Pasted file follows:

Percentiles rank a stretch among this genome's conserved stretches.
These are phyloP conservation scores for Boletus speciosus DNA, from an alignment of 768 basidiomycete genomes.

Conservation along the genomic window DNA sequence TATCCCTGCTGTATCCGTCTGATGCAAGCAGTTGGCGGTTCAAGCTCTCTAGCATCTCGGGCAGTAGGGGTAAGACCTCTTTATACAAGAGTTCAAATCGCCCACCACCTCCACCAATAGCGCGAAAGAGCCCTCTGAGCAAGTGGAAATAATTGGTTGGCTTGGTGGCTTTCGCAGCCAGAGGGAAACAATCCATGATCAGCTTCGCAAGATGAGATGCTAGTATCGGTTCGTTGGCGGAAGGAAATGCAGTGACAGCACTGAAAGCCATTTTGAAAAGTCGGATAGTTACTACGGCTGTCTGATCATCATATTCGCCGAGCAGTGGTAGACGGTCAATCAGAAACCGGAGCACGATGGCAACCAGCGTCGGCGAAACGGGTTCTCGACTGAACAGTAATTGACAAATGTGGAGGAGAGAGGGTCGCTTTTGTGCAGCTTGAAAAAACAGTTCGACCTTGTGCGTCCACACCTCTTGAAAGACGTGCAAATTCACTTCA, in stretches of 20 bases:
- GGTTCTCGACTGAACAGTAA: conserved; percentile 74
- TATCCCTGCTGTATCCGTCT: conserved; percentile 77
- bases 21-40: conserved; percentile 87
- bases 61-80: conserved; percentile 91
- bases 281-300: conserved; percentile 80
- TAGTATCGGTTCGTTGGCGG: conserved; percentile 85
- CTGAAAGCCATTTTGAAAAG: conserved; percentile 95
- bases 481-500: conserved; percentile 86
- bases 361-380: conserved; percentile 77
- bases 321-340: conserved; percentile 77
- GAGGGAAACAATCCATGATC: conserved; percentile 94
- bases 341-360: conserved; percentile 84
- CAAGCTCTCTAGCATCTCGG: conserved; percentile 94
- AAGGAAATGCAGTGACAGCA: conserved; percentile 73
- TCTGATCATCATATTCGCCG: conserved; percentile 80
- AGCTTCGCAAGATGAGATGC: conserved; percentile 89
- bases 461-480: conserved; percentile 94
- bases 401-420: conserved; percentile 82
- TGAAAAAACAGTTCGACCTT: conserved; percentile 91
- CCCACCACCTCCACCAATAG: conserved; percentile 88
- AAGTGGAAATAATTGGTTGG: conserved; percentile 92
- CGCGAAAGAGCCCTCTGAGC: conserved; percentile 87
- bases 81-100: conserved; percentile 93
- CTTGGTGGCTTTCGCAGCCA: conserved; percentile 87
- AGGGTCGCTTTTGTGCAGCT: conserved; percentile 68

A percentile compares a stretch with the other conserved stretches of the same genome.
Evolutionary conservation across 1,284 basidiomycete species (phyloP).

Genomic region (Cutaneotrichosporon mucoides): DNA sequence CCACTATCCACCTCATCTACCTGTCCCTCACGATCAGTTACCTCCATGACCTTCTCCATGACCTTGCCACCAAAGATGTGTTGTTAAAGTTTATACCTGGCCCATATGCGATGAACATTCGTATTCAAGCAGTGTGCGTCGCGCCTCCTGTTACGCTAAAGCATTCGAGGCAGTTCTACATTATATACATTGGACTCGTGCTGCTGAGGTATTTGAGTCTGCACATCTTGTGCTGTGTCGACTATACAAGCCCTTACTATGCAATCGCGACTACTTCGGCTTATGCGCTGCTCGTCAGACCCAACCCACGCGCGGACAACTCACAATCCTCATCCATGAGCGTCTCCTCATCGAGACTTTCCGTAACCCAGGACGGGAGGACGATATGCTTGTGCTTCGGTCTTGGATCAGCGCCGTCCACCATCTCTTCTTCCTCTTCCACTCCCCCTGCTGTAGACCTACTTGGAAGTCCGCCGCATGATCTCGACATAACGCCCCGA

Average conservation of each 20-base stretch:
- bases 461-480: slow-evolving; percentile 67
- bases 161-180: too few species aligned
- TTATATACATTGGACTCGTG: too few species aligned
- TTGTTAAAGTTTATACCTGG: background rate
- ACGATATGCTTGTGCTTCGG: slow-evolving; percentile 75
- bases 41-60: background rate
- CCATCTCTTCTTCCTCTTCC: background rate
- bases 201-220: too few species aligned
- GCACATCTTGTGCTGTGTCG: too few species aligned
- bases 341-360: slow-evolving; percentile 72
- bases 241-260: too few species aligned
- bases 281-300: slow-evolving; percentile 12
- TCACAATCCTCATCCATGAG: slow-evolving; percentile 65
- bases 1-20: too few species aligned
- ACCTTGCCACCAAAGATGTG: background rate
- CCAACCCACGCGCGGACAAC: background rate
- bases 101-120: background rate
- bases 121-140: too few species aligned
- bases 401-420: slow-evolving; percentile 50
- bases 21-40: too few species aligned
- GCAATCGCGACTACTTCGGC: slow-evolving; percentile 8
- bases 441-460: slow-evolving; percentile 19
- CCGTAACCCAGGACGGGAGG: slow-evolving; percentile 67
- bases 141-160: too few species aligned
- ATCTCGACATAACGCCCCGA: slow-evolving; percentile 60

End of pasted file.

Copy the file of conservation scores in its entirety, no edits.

Percentiles rank a stretch among this genome's conserved stretches.
These are phyloP conservation scores for Boletus speciosus DNA, from an alignment of 768 basidiomycete genomes.

Conservation along the genomic window DNA sequence TATCCCTGCTGTATCCGTCTGATGCAAGCAGTTGGCGGTTCAAGCTCTCTAGCATCTCGGGCAGTAGGGGTAAGACCTCTTTATACAAGAGTTCAAATCGCCCACCACCTCCACCAATAGCGCGAAAGAGCCCTCTGAGCAAGTGGAAATAATTGGTTGGCTTGGTGGCTTTCGCAGCCAGAGGGAAACAATCCATGATCAGCTTCGCAAGATGAGATGCTAGTATCGGTTCGTTGGCGGAAGGAAATGCAGTGACAGCACTGAAAGCCATTTTGAAAAGTCGGATAGTTACTACGGCTGTCTGATCATCATATTCGCCGAGCAGTGGTAGACGGTCAATCAGAAACCGGAGCACGATGGCAACCAGCGTCGGCGAAACGGGTTCTCGACTGAACAGTAATTGACAAATGTGGAGGAGAGAGGGTCGCTTTTGTGCAGCTTGAAAAAACAGTTCGACCTTGTGCGTCCACACCTCTTGAAAGACGTGCAAATTCACTTCA, in stretches of 20 bases:
- GGTTCTCGACTGAACAGTAA: conserved; percentile 74
- TATCCCTGCTGTATCCGTCT: conserved; percentile 77
- bases 21-40: conserved; percentile 87
- bases 61-80: conserved; percentile 91
- bases 281-300: conserved; percentile 80
- TAGTATCGGTTCGTTGGCGG: conserved; percentile 85
- CTGAAAGCCATTTTGAAAAG: conserved; percentile 95
- bases 481-500: conserved; percentile 86
- bases 361-380: conserved; percentile 77
- bases 321-340: conserved; percentile 77
- GAGGGAAACAATCCATGATC: conserved; percentile 94
- bases 341-360: conserved; percentile 84
- CAAGCTCTCTAGCATCTCGG: conserved; percentile 94
- AAGGAAATGCAGTGACAGCA: conserved; percentile 73
- TCTGATCATCATATTCGCCG: conserved; percentile 80
- AGCTTCGCAAGATGAGATGC: conserved; percentile 89
- bases 461-480: conserved; percentile 94
- bases 401-420: conserved; percentile 82
- TGAAAAAACAGTTCGACCTT: conserved; percentile 91
- CCCACCACCTCCACCAATAG: conserved; percentile 88
- AAGTGGAAATAATTGGTTGG: conserved; percentile 92
- CGCGAAAGAGCCCTCTGAGC: conserved; percentile 87
- bases 81-100: conserved; percentile 93
- CTTGGTGGCTTTCGCAGCCA: conserved; percentile 87
- AGGGTCGCTTTTGTGCAGCT: conserved; percentile 68

A percentile compares a stretch with the other conserved stretches of the same genome.
Evolutionary conservation across 1,284 basidiomycete species (phyloP).

Genomic region (Cutaneotrichosporon mucoides): DNA sequence CCACTATCCACCTCATCTACCTGTCCCTCACGATCAGTTACCTCCATGACCTTCTCCATGACCTTGCCACCAAAGATGTGTTGTTAAAGTTTATACCTGGCCCATATGCGATGAACATTCGTATTCAAGCAGTGTGCGTCGCGCCTCCTGTTACGCTAAAGCATTCGAGGCAGTTCTACATTATATACATTGGACTCGTGCTGCTGAGGTATTTGAGTCTGCACATCTTGTGCTGTGTCGACTATACAAGCCCTTACTATGCAATCGCGACTACTTCGGCTTATGCGCTGCTCGTCAGACCCAACCCACGCGCGGACAACTCACAATCCTCATCCATGAGCGTCTCCTCATCGAGACTTTCCGTAACCCAGGACGGGAGGACGATATGCTTGTGCTTCGGTCTTGGATCAGCGCCGTCCACCATCTCTTCTTCCTCTTCCACTCCCCCTGCTGTAGACCTACTTGGAAGTCCGCCGCATGATCTCGACATAACGCCCCGA

Average conservation of each 20-base stretch:
- bases 461-480: slow-evolving; percentile 67
- bases 161-180: too few species aligned
- TTATATACATTGGACTCGTG: too few species aligned
- TTGTTAAAGTTTATACCTGG: background rate
- ACGATATGCTTGTGCTTCGG: slow-evolving; percentile 75
- bases 41-60: background rate
- CCATCTCTTCTTCCTCTTCC: background rate
- bases 201-220: too few species aligned
- GCACATCTTGTGCTGTGTCG: too few species aligned
- bases 341-360: slow-evolving; percentile 72
- bases 241-260: too few species aligned
- bases 281-300: slow-evolving; percentile 12
- TCACAATCCTCATCCATGAG: slow-evolving; percentile 65
- bases 1-20: too few species aligned
- ACCTTGCCACCAAAGATGTG: background rate
- CCAACCCACGCGCGGACAAC: background rate
- bases 101-120: background rate
- bases 121-140: too few species aligned
- bases 401-420: slow-evolving; percentile 50
- bases 21-40: too few species aligned
- GCAATCGCGACTACTTCGGC: slow-evolving; percentile 8
- bases 441-460: slow-evolving; percentile 19
- CCGTAACCCAGGACGGGAGG: slow-evolving; percentile 67
- bases 141-160: too few species aligned
- ATCTCGACATAACGCCCCGA: slow-evolving; percentile 60